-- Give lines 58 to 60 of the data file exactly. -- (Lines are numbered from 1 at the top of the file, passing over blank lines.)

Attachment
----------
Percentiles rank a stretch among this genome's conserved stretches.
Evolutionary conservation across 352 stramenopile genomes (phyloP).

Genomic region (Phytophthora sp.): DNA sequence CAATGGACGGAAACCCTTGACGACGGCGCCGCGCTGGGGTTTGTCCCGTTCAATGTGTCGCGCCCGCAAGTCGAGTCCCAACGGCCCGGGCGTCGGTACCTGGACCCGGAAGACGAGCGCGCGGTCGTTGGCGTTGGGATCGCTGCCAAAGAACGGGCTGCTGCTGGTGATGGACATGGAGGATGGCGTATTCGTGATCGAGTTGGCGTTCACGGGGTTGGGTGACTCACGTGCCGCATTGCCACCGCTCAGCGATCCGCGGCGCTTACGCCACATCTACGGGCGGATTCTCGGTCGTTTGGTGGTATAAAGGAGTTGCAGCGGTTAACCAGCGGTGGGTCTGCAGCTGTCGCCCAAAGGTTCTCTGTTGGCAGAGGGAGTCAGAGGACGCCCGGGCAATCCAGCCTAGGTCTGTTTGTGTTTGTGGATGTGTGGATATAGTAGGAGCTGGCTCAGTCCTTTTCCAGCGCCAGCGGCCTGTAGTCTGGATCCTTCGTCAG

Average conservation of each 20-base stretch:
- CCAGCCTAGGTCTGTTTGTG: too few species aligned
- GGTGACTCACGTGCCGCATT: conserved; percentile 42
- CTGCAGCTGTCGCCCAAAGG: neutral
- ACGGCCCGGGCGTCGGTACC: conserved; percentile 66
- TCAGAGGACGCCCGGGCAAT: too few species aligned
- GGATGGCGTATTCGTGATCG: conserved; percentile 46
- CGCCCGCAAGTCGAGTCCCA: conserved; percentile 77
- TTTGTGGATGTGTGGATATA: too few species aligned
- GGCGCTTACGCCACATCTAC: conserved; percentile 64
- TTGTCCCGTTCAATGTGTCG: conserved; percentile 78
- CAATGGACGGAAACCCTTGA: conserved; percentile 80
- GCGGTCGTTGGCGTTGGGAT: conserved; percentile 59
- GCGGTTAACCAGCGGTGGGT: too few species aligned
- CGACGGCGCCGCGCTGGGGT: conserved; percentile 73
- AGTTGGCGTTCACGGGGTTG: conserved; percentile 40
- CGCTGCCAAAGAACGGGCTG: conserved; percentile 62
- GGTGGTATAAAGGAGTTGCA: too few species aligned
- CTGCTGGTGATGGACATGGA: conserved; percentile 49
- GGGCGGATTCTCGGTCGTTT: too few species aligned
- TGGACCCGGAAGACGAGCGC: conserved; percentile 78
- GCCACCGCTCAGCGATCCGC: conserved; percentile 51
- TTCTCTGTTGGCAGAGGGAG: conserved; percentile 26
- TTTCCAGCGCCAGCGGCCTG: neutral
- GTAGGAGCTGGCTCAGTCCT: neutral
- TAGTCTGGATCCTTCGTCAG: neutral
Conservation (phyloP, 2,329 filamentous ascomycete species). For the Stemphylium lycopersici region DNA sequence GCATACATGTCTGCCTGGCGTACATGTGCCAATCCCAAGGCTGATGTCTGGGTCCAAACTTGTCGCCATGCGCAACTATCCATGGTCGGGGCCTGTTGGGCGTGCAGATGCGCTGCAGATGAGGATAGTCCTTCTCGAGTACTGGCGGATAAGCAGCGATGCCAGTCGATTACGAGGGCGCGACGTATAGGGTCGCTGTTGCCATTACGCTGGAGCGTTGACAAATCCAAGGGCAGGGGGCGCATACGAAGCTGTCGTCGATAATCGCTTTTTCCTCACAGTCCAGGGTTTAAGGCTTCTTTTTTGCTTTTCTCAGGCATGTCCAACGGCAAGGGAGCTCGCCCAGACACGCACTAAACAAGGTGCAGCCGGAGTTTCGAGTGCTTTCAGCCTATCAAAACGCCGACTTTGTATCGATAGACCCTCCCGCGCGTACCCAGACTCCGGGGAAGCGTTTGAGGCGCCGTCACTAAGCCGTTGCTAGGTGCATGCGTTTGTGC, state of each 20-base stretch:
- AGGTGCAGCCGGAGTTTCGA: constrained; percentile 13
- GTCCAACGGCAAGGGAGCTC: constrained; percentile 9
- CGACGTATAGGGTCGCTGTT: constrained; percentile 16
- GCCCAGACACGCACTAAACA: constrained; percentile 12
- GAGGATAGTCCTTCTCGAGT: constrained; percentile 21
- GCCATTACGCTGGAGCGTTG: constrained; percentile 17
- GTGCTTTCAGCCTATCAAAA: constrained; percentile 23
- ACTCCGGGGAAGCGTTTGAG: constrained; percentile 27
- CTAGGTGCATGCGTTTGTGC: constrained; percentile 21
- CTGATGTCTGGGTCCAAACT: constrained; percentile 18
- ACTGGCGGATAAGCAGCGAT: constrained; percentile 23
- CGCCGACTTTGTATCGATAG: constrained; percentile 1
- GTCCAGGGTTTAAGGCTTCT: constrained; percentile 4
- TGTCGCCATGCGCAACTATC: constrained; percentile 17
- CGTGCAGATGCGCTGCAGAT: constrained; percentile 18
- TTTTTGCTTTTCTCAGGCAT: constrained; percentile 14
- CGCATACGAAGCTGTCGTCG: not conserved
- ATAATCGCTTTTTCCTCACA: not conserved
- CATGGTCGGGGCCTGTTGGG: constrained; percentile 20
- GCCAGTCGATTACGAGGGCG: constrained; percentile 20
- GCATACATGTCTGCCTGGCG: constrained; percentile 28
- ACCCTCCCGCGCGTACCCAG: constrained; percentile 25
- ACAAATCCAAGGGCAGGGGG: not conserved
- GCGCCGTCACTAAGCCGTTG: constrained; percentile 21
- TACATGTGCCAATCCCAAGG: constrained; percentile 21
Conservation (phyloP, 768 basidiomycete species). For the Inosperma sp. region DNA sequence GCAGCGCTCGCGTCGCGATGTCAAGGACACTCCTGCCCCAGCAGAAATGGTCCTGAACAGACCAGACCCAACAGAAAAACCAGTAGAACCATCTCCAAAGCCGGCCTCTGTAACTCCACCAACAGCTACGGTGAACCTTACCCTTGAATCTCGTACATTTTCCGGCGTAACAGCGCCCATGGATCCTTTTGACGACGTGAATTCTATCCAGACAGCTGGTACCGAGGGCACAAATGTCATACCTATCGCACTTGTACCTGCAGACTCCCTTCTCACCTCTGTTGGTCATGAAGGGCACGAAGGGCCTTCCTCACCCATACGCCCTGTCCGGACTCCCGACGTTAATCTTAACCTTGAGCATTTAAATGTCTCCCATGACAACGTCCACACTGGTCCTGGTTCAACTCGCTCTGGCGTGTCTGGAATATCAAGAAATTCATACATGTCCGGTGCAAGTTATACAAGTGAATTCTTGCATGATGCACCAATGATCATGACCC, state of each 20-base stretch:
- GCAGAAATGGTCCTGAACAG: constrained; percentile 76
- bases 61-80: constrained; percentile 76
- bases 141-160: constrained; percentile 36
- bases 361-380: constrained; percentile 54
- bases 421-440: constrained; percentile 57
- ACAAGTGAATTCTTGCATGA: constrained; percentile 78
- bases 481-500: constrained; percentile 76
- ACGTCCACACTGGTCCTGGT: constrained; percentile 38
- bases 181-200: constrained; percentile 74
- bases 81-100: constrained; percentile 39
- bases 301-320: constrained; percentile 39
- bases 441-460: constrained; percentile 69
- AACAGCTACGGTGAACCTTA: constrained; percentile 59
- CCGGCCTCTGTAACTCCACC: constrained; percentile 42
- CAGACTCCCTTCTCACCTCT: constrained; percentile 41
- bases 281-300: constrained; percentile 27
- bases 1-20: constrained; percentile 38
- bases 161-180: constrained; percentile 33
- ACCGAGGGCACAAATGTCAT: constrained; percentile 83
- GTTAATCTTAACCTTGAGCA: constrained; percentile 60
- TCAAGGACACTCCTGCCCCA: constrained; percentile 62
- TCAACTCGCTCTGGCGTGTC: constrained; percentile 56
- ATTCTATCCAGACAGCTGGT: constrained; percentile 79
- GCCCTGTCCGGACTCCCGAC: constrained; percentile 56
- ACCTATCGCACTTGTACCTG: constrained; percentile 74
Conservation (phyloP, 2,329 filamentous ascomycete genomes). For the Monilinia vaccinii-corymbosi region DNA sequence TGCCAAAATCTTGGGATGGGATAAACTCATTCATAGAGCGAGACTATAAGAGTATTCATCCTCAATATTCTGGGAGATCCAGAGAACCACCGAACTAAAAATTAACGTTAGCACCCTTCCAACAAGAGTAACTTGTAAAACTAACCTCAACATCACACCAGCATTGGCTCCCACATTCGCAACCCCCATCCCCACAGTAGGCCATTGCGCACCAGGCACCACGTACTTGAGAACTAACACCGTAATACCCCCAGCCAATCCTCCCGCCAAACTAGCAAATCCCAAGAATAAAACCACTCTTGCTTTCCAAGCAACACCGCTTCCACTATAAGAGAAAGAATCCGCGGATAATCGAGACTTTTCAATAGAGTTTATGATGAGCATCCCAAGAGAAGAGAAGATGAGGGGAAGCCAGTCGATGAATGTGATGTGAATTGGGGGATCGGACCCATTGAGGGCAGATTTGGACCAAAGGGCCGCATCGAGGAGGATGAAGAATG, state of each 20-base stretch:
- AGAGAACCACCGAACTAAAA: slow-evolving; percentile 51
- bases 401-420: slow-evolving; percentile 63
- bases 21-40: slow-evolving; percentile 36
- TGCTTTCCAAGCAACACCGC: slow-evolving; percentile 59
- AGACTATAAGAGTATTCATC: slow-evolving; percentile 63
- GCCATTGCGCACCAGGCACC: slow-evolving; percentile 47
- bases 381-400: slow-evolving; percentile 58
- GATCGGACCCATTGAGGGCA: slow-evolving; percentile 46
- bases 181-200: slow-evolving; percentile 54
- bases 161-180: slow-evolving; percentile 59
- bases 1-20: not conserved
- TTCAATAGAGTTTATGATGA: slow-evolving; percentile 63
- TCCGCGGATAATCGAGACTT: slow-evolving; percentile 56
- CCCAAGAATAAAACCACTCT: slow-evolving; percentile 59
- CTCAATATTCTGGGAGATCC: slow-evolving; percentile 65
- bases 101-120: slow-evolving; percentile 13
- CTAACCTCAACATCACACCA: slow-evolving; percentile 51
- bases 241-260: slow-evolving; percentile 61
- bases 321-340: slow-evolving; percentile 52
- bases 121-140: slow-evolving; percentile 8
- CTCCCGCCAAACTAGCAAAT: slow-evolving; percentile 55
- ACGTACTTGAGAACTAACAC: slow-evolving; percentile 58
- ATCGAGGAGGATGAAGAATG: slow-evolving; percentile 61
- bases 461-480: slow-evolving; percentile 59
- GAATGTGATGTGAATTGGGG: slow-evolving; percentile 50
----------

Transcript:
- bases 61-80: constrained; percentile 76
- bases 141-160: constrained; percentile 36
- bases 361-380: constrained; percentile 54